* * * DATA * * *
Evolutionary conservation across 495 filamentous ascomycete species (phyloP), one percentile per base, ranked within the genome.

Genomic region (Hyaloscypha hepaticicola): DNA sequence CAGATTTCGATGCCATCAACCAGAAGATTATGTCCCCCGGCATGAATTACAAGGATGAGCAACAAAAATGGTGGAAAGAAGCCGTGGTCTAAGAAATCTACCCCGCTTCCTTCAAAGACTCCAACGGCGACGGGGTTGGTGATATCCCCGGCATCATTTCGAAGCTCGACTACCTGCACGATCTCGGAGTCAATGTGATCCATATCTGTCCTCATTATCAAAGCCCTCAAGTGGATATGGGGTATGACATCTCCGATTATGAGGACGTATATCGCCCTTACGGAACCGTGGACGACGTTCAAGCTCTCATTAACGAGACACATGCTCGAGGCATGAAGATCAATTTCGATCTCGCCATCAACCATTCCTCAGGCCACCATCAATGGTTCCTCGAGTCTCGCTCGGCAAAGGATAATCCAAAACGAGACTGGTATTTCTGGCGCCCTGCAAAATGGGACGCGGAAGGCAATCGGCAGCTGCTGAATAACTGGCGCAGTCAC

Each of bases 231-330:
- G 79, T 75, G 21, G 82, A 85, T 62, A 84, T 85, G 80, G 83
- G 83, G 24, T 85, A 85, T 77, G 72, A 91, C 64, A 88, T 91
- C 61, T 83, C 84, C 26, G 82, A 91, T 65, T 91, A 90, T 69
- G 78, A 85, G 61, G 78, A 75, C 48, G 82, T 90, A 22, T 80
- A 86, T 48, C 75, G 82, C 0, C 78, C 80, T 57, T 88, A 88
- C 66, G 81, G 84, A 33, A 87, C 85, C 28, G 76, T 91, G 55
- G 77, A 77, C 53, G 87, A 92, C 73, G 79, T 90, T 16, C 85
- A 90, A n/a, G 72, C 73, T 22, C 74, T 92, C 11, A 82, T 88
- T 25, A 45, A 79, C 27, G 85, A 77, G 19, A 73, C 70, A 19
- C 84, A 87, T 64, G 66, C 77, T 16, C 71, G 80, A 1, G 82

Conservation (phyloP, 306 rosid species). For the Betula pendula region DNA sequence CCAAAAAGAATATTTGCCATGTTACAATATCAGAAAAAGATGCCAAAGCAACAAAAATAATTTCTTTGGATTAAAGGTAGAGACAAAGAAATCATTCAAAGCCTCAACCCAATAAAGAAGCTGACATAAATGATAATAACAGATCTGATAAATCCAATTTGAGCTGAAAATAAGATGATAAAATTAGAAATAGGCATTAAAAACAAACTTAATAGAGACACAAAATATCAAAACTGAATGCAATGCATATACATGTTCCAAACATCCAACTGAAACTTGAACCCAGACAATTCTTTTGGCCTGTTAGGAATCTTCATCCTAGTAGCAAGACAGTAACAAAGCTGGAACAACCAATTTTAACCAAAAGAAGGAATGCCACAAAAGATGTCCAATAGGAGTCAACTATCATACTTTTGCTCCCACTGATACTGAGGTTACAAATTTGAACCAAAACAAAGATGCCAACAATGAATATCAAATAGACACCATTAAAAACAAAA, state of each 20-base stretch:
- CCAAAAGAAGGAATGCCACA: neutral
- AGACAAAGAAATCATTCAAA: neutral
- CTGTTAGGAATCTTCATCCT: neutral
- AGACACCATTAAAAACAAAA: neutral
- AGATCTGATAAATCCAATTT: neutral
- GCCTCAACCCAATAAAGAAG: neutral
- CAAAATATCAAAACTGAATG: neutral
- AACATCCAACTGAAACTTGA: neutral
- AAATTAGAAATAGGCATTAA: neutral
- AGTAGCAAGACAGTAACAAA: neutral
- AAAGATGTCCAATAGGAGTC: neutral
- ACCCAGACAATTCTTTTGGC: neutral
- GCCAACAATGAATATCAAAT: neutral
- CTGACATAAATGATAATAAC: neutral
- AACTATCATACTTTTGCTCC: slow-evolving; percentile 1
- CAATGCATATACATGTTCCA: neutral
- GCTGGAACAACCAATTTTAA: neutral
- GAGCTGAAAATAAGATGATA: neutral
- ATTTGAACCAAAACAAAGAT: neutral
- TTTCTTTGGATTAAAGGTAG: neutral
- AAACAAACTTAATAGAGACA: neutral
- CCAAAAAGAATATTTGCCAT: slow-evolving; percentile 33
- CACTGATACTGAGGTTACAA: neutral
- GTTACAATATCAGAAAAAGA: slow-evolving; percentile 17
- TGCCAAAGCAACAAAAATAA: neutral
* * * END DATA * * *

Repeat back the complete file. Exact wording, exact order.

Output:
Evolutionary conservation across 495 filamentous ascomycete species (phyloP), one percentile per base, ranked within the genome.

Genomic region (Hyaloscypha hepaticicola): DNA sequence CAGATTTCGATGCCATCAACCAGAAGATTATGTCCCCCGGCATGAATTACAAGGATGAGCAACAAAAATGGTGGAAAGAAGCCGTGGTCTAAGAAATCTACCCCGCTTCCTTCAAAGACTCCAACGGCGACGGGGTTGGTGATATCCCCGGCATCATTTCGAAGCTCGACTACCTGCACGATCTCGGAGTCAATGTGATCCATATCTGTCCTCATTATCAAAGCCCTCAAGTGGATATGGGGTATGACATCTCCGATTATGAGGACGTATATCGCCCTTACGGAACCGTGGACGACGTTCAAGCTCTCATTAACGAGACACATGCTCGAGGCATGAAGATCAATTTCGATCTCGCCATCAACCATTCCTCAGGCCACCATCAATGGTTCCTCGAGTCTCGCTCGGCAAAGGATAATCCAAAACGAGACTGGTATTTCTGGCGCCCTGCAAAATGGGACGCGGAAGGCAATCGGCAGCTGCTGAATAACTGGCGCAGTCAC

Each of bases 231-330:
- G 79, T 75, G 21, G 82, A 85, T 62, A 84, T 85, G 80, G 83
- G 83, G 24, T 85, A 85, T 77, G 72, A 91, C 64, A 88, T 91
- C 61, T 83, C 84, C 26, G 82, A 91, T 65, T 91, A 90, T 69
- G 78, A 85, G 61, G 78, A 75, C 48, G 82, T 90, A 22, T 80
- A 86, T 48, C 75, G 82, C 0, C 78, C 80, T 57, T 88, A 88
- C 66, G 81, G 84, A 33, A 87, C 85, C 28, G 76, T 91, G 55
- G 77, A 77, C 53, G 87, A 92, C 73, G 79, T 90, T 16, C 85
- A 90, A n/a, G 72, C 73, T 22, C 74, T 92, C 11, A 82, T 88
- T 25, A 45, A 79, C 27, G 85, A 77, G 19, A 73, C 70, A 19
- C 84, A 87, T 64, G 66, C 77, T 16, C 71, G 80, A 1, G 82

Conservation (phyloP, 306 rosid species). For the Betula pendula region DNA sequence CCAAAAAGAATATTTGCCATGTTACAATATCAGAAAAAGATGCCAAAGCAACAAAAATAATTTCTTTGGATTAAAGGTAGAGACAAAGAAATCATTCAAAGCCTCAACCCAATAAAGAAGCTGACATAAATGATAATAACAGATCTGATAAATCCAATTTGAGCTGAAAATAAGATGATAAAATTAGAAATAGGCATTAAAAACAAACTTAATAGAGACACAAAATATCAAAACTGAATGCAATGCATATACATGTTCCAAACATCCAACTGAAACTTGAACCCAGACAATTCTTTTGGCCTGTTAGGAATCTTCATCCTAGTAGCAAGACAGTAACAAAGCTGGAACAACCAATTTTAACCAAAAGAAGGAATGCCACAAAAGATGTCCAATAGGAGTCAACTATCATACTTTTGCTCCCACTGATACTGAGGTTACAAATTTGAACCAAAACAAAGATGCCAACAATGAATATCAAATAGACACCATTAAAAACAAAA, state of each 20-base stretch:
- CCAAAAGAAGGAATGCCACA: neutral
- AGACAAAGAAATCATTCAAA: neutral
- CTGTTAGGAATCTTCATCCT: neutral
- AGACACCATTAAAAACAAAA: neutral
- AGATCTGATAAATCCAATTT: neutral
- GCCTCAACCCAATAAAGAAG: neutral
- CAAAATATCAAAACTGAATG: neutral
- AACATCCAACTGAAACTTGA: neutral
- AAATTAGAAATAGGCATTAA: neutral
- AGTAGCAAGACAGTAACAAA: neutral
- AAAGATGTCCAATAGGAGTC: neutral
- ACCCAGACAATTCTTTTGGC: neutral
- GCCAACAATGAATATCAAAT: neutral
- CTGACATAAATGATAATAAC: neutral
- AACTATCATACTTTTGCTCC: slow-evolving; percentile 1
- CAATGCATATACATGTTCCA: neutral
- GCTGGAACAACCAATTTTAA: neutral
- GAGCTGAAAATAAGATGATA: neutral
- ATTTGAACCAAAACAAAGAT: neutral
- TTTCTTTGGATTAAAGGTAG: neutral
- AAACAAACTTAATAGAGACA: neutral
- CCAAAAAGAATATTTGCCAT: slow-evolving; percentile 33
- CACTGATACTGAGGTTACAA: neutral
- GTTACAATATCAGAAAAAGA: slow-evolving; percentile 17
- TGCCAAAGCAACAAAAATAA: neutral